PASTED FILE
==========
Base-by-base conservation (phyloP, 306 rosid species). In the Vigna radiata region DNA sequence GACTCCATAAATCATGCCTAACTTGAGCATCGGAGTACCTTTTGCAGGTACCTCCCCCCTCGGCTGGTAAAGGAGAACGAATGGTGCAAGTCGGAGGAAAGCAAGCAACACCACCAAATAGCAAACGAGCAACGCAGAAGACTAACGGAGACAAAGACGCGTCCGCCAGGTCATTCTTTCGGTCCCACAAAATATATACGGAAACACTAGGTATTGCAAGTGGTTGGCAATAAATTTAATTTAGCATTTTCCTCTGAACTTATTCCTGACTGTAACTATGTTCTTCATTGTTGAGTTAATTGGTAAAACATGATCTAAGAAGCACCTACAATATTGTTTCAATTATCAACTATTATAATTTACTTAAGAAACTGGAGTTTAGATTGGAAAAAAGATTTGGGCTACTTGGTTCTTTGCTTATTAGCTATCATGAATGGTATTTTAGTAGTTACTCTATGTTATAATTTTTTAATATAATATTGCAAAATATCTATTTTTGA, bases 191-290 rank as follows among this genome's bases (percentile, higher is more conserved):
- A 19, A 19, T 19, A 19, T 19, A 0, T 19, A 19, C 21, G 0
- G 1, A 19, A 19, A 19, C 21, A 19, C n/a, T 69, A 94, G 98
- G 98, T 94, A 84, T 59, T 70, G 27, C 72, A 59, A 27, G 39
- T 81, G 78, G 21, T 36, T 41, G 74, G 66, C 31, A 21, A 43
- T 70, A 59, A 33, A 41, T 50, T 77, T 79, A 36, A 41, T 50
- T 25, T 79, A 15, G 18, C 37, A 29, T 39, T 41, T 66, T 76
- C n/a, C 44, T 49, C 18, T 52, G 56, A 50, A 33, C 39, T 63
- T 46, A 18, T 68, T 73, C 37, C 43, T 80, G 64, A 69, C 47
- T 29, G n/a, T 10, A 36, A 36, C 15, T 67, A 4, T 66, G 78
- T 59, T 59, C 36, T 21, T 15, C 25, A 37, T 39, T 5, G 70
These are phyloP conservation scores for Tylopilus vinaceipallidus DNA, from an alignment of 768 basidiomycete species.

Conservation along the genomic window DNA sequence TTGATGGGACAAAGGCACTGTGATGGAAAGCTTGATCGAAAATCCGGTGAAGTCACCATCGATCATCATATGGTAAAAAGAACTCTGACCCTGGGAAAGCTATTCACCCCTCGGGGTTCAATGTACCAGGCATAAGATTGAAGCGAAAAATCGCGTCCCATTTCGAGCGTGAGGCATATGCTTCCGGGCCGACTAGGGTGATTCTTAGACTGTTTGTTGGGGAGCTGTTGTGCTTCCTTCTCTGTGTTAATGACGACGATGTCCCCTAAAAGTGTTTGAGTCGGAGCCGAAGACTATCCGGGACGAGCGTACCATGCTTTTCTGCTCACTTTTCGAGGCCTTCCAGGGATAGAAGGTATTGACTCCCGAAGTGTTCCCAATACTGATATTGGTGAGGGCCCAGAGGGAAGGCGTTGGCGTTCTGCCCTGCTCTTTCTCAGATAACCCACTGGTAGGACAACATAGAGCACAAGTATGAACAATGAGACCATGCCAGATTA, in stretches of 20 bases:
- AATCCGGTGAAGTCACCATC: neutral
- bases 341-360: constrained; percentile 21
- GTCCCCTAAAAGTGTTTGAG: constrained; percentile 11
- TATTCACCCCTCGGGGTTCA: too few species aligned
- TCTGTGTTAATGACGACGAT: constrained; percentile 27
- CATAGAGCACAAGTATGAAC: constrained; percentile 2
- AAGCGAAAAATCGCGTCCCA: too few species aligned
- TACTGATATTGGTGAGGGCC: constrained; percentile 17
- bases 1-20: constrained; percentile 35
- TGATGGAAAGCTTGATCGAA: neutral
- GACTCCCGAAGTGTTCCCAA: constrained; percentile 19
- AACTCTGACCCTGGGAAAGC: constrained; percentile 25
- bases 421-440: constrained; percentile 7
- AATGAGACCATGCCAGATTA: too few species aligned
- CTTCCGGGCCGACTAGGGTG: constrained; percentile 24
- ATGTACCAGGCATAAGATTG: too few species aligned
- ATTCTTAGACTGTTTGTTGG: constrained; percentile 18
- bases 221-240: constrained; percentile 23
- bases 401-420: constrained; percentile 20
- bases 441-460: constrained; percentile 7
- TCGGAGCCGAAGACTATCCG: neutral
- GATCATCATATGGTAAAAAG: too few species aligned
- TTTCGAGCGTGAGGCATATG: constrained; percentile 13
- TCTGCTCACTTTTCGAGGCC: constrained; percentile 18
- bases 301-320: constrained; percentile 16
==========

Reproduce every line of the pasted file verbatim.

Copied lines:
Base-by-base conservation (phyloP, 306 rosid species). In the Vigna radiata region DNA sequence GACTCCATAAATCATGCCTAACTTGAGCATCGGAGTACCTTTTGCAGGTACCTCCCCCCTCGGCTGGTAAAGGAGAACGAATGGTGCAAGTCGGAGGAAAGCAAGCAACACCACCAAATAGCAAACGAGCAACGCAGAAGACTAACGGAGACAAAGACGCGTCCGCCAGGTCATTCTTTCGGTCCCACAAAATATATACGGAAACACTAGGTATTGCAAGTGGTTGGCAATAAATTTAATTTAGCATTTTCCTCTGAACTTATTCCTGACTGTAACTATGTTCTTCATTGTTGAGTTAATTGGTAAAACATGATCTAAGAAGCACCTACAATATTGTTTCAATTATCAACTATTATAATTTACTTAAGAAACTGGAGTTTAGATTGGAAAAAAGATTTGGGCTACTTGGTTCTTTGCTTATTAGCTATCATGAATGGTATTTTAGTAGTTACTCTATGTTATAATTTTTTAATATAATATTGCAAAATATCTATTTTTGA, bases 191-290 rank as follows among this genome's bases (percentile, higher is more conserved):
- A 19, A 19, T 19, A 19, T 19, A 0, T 19, A 19, C 21, G 0
- G 1, A 19, A 19, A 19, C 21, A 19, C n/a, T 69, A 94, G 98
- G 98, T 94, A 84, T 59, T 70, G 27, C 72, A 59, A 27, G 39
- T 81, G 78, G 21, T 36, T 41, G 74, G 66, C 31, A 21, A 43
- T 70, A 59, A 33, A 41, T 50, T 77, T 79, A 36, A 41, T 50
- T 25, T 79, A 15, G 18, C 37, A 29, T 39, T 41, T 66, T 76
- C n/a, C 44, T 49, C 18, T 52, G 56, A 50, A 33, C 39, T 63
- T 46, A 18, T 68, T 73, C 37, C 43, T 80, G 64, A 69, C 47
- T 29, G n/a, T 10, A 36, A 36, C 15, T 67, A 4, T 66, G 78
- T 59, T 59, C 36, T 21, T 15, C 25, A 37, T 39, T 5, G 70
These are phyloP conservation scores for Tylopilus vinaceipallidus DNA, from an alignment of 768 basidiomycete species.

Conservation along the genomic window DNA sequence TTGATGGGACAAAGGCACTGTGATGGAAAGCTTGATCGAAAATCCGGTGAAGTCACCATCGATCATCATATGGTAAAAAGAACTCTGACCCTGGGAAAGCTATTCACCCCTCGGGGTTCAATGTACCAGGCATAAGATTGAAGCGAAAAATCGCGTCCCATTTCGAGCGTGAGGCATATGCTTCCGGGCCGACTAGGGTGATTCTTAGACTGTTTGTTGGGGAGCTGTTGTGCTTCCTTCTCTGTGTTAATGACGACGATGTCCCCTAAAAGTGTTTGAGTCGGAGCCGAAGACTATCCGGGACGAGCGTACCATGCTTTTCTGCTCACTTTTCGAGGCCTTCCAGGGATAGAAGGTATTGACTCCCGAAGTGTTCCCAATACTGATATTGGTGAGGGCCCAGAGGGAAGGCGTTGGCGTTCTGCCCTGCTCTTTCTCAGATAACCCACTGGTAGGACAACATAGAGCACAAGTATGAACAATGAGACCATGCCAGATTA, in stretches of 20 bases:
- AATCCGGTGAAGTCACCATC: neutral
- bases 341-360: constrained; percentile 21
- GTCCCCTAAAAGTGTTTGAG: constrained; percentile 11
- TATTCACCCCTCGGGGTTCA: too few species aligned
- TCTGTGTTAATGACGACGAT: constrained; percentile 27
- CATAGAGCACAAGTATGAAC: constrained; percentile 2
- AAGCGAAAAATCGCGTCCCA: too few species aligned
- TACTGATATTGGTGAGGGCC: constrained; percentile 17
- bases 1-20: constrained; percentile 35
- TGATGGAAAGCTTGATCGAA: neutral
- GACTCCCGAAGTGTTCCCAA: constrained; percentile 19
- AACTCTGACCCTGGGAAAGC: constrained; percentile 25
- bases 421-440: constrained; percentile 7
- AATGAGACCATGCCAGATTA: too few species aligned
- CTTCCGGGCCGACTAGGGTG: constrained; percentile 24
- ATGTACCAGGCATAAGATTG: too few species aligned
- ATTCTTAGACTGTTTGTTGG: constrained; percentile 18
- bases 221-240: constrained; percentile 23
- bases 401-420: constrained; percentile 20
- bases 441-460: constrained; percentile 7
- TCGGAGCCGAAGACTATCCG: neutral
- GATCATCATATGGTAAAAAG: too few species aligned
- TTTCGAGCGTGAGGCATATG: constrained; percentile 13
- TCTGCTCACTTTTCGAGGCC: constrained; percentile 18
- bases 301-320: constrained; percentile 16